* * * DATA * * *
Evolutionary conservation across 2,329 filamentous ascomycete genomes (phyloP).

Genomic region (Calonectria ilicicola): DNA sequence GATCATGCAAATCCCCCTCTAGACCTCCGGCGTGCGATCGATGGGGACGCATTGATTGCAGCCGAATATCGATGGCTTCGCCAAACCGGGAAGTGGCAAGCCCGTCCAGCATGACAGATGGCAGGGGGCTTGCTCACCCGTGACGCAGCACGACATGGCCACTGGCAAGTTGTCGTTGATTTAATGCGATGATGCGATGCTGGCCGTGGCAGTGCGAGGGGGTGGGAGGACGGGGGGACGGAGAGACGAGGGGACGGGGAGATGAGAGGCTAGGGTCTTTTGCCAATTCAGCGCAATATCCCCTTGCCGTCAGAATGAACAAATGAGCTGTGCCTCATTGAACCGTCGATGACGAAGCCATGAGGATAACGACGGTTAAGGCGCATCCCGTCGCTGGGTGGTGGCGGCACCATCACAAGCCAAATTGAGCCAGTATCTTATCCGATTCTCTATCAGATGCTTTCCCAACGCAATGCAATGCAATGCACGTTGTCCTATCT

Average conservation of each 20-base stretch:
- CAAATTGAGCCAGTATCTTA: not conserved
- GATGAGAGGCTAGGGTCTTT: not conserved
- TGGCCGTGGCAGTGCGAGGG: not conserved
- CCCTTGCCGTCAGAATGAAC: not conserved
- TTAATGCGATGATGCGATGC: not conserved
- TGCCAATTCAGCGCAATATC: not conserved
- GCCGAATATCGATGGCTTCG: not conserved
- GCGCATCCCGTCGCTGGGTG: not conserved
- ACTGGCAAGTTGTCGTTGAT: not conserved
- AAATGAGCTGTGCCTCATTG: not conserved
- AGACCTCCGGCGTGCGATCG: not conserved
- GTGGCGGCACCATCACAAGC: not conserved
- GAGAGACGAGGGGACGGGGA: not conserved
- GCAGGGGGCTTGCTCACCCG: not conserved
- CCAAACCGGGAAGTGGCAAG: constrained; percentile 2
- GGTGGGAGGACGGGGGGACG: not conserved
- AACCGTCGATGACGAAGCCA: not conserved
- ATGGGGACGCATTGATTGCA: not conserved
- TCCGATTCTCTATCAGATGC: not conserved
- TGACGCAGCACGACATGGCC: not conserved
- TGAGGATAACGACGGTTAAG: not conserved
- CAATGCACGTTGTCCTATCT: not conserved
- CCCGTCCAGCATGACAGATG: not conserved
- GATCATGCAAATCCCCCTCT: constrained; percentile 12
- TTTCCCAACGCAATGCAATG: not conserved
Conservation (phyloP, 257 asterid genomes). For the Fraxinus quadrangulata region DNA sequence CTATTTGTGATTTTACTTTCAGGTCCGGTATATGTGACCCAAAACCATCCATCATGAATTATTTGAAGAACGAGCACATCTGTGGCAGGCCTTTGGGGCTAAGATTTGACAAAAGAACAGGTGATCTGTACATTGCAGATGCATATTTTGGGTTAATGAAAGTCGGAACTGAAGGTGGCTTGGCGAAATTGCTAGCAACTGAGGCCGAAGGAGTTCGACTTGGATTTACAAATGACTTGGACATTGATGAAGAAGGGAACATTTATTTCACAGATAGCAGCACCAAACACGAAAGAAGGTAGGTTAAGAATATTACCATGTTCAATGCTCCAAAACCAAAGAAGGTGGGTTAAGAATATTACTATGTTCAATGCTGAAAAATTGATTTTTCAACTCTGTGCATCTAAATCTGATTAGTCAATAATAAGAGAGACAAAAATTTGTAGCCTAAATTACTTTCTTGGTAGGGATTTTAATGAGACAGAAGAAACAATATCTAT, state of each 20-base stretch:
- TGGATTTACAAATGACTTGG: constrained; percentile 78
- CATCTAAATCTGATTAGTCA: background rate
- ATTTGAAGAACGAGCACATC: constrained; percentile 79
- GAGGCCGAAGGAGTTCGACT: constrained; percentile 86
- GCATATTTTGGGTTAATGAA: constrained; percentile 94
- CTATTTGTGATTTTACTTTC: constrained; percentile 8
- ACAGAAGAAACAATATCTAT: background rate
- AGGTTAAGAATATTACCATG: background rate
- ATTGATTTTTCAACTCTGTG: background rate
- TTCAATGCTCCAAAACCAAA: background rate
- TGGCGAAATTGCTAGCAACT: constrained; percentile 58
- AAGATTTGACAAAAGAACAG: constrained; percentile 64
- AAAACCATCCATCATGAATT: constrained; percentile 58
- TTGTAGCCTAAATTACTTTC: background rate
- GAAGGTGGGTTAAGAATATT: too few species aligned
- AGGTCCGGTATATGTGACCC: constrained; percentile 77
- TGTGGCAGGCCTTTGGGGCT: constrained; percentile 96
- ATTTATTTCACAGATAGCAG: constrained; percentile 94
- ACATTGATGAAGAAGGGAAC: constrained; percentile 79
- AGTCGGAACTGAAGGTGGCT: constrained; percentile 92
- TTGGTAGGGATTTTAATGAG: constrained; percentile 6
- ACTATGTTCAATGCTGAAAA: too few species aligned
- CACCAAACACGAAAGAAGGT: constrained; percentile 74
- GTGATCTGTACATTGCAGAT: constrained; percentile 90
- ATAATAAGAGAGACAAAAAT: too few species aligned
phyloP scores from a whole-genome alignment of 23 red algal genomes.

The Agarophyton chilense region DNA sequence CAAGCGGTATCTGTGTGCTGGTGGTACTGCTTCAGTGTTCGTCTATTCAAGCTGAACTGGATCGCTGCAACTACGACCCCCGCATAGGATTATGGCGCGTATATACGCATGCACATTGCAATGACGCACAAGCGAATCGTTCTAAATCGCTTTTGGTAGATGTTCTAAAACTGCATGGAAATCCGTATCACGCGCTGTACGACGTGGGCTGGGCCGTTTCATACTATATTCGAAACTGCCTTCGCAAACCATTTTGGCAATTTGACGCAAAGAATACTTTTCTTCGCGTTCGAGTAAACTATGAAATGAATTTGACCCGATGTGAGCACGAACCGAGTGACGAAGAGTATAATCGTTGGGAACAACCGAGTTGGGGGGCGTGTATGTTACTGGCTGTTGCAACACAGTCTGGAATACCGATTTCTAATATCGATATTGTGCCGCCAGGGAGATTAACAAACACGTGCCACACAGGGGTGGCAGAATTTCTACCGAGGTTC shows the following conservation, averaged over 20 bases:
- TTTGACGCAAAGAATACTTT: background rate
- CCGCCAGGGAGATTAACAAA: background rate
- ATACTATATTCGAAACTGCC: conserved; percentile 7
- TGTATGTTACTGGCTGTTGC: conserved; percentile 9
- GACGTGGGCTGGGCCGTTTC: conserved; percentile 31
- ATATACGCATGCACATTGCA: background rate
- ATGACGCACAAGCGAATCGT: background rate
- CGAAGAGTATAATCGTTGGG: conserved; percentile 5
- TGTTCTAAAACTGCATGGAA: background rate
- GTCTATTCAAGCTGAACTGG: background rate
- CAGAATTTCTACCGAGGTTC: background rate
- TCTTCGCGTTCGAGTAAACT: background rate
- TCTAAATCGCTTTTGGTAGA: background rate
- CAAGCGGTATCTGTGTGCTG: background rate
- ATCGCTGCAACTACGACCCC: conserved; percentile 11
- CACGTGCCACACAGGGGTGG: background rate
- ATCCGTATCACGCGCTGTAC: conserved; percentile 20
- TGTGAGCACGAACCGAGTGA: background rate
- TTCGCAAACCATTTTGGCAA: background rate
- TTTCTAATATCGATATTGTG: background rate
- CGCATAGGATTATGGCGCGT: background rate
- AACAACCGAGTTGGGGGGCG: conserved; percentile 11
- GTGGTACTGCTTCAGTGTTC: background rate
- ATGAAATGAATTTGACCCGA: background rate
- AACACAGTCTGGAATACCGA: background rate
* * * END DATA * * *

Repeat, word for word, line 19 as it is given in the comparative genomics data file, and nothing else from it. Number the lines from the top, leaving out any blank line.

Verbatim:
- GGTGGGAGGACGGGGGGACG: not conserved